Dr. Ron Sheffield, a Native American man with short salt-and-pepper hair color, is framed wearing a charcoal-colored suit with a light yellow-shaded tie.
Dr. Ron Sheffield is a member of the Quechan Indian Tribe of Yuma, Arizona. He is currently a Clinical Assistant Professor and Executive in Residence at The University of Louisville. For the past eight years, he has taught Leadership and American Studies as an Adjunct Professor at Christopher Newport University and Advanced Organizational Change as a Professorial Lecturer with The George Washington University’s Graduate School of Education and Human Development. In addition, Ron owns and operates OrgScience, Inc., a Virginia-based management consulting firm.
Ron conducted his dissertation research on the Fort Yuma Arizona Quechan Indian Reservation; this work is titled The Influence of Language on Culture and Identity: Resurgence of the Quechan Native American Tribal Language. Dr. Sheffield interviewed many respected tribal elders and sought to gain an understanding of the influence that language restriction, and then later legitimization by the United States Federal government, had on tribal elders’ individual perspectives of culture and identity.
In 2019, Dr. Sheffield completed an IRB-approved research study with Christopher Newport University (CNU) titled Native American Entrepreneurs (IRB #18.059). The research sought to gain a greater understanding of the Native American entrepreneur. Although faced with numerous challenges, many Native American entrepreneurs, with various tribal affiliations, have learned to transcend tough obstacles, leverage resources, and strategically pursue opportunities to achieve business success. At its completion, twenty Native American entrepreneurs were interviewed using a structured set of fifteen questions. This work was co-authored with Dr. Mark Munoz (current Advisor to the AI Initiative at Harvard University and Professor of Business at Millikin University), and published through Business Expert Press, in book form, in January 2020.
Dr. Ron Sheffield, Clinical Assistant Professor and Executive in Residence at the University of Louisville is an annually invited lecturer at The College of William & Mary in Williamsburg, Virginia, Youngstown State University in Youngstown, Ohio, and the Seminole Tribe’s Native Learning Center in Florida. His lectures have included: Cross-Cultural and Values Leadership, Leadership in Native America, Abuse in Indian Country, the Indigenous Perspective on Counseling, and the Journey through Formal Education for the Indigenous Student.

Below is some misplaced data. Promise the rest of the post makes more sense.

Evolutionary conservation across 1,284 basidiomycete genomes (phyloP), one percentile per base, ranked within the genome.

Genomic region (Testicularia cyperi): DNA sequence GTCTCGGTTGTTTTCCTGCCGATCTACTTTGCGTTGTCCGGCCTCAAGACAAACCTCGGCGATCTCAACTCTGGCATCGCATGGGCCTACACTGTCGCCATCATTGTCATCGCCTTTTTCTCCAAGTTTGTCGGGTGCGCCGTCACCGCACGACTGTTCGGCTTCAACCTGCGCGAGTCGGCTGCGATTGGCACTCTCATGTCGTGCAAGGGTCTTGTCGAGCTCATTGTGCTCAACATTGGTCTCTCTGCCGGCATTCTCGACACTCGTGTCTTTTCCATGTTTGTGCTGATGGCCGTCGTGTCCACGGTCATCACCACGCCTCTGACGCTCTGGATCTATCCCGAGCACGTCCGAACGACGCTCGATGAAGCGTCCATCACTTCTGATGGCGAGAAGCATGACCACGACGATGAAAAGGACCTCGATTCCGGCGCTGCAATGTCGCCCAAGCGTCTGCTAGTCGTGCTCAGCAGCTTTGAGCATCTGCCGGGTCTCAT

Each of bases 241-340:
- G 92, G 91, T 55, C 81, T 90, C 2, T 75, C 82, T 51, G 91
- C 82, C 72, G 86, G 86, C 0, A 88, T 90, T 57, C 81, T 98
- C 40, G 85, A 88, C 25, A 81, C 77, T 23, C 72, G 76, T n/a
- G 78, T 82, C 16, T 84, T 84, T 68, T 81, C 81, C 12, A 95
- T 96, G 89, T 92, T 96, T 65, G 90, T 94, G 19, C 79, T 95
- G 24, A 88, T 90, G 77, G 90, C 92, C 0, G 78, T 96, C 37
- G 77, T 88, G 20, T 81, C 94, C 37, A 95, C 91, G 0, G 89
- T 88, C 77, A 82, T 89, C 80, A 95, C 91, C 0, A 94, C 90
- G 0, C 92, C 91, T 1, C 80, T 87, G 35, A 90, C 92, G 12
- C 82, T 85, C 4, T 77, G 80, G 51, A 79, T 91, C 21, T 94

Ron holds current and active certifications as:
- Project Management Professional (PMP)
- Six Sigma Black Belt (SSBB)
- Certified Scrum Master (CSM)
- Scaled Agile Framework (SAFe) Agilist
- Citi Social and Behavioral Science Researcher
Ron has been an active member of the Board of Directors for the American Indigenous Business Leaders (AIBL.org) since 2013 and currently resides in Williamsburg, Virginia. He has been married for 32 years, has two brilliantly cool daughters (Hannah 30 and Emily 24), and one beautiful granddaughter, Giuliana.
Roundtable: Beyond the Land Acknowledgment: Decolonial Actions for the Watson Conference and the University of Louisville
Date: Wednesday, April 21, 3:30-5:15 PM EST
Description: What does a decolonial approach to conference design look like? This roundtable seeks to help planners of academic conferences generally (and the Watson conference specifically) consider concrete ways to support Indigenous people, communities, and nations and dismantle white supremacist structures. Native scholars from several different institutions will share their experiences with conference planning and other projects; native and settler scholars from the University of Louisville (UofL), assembled for the first time, will begin the conversation about actions and initiatives that UofL might take and that the Watson Conference could advance. As they offer their perspectives, presenters will draw on their expertise in archaeology, geography, leadership and organizational development, linguistics, linguistic anthropology, literary studies, rhetoric, and sociology.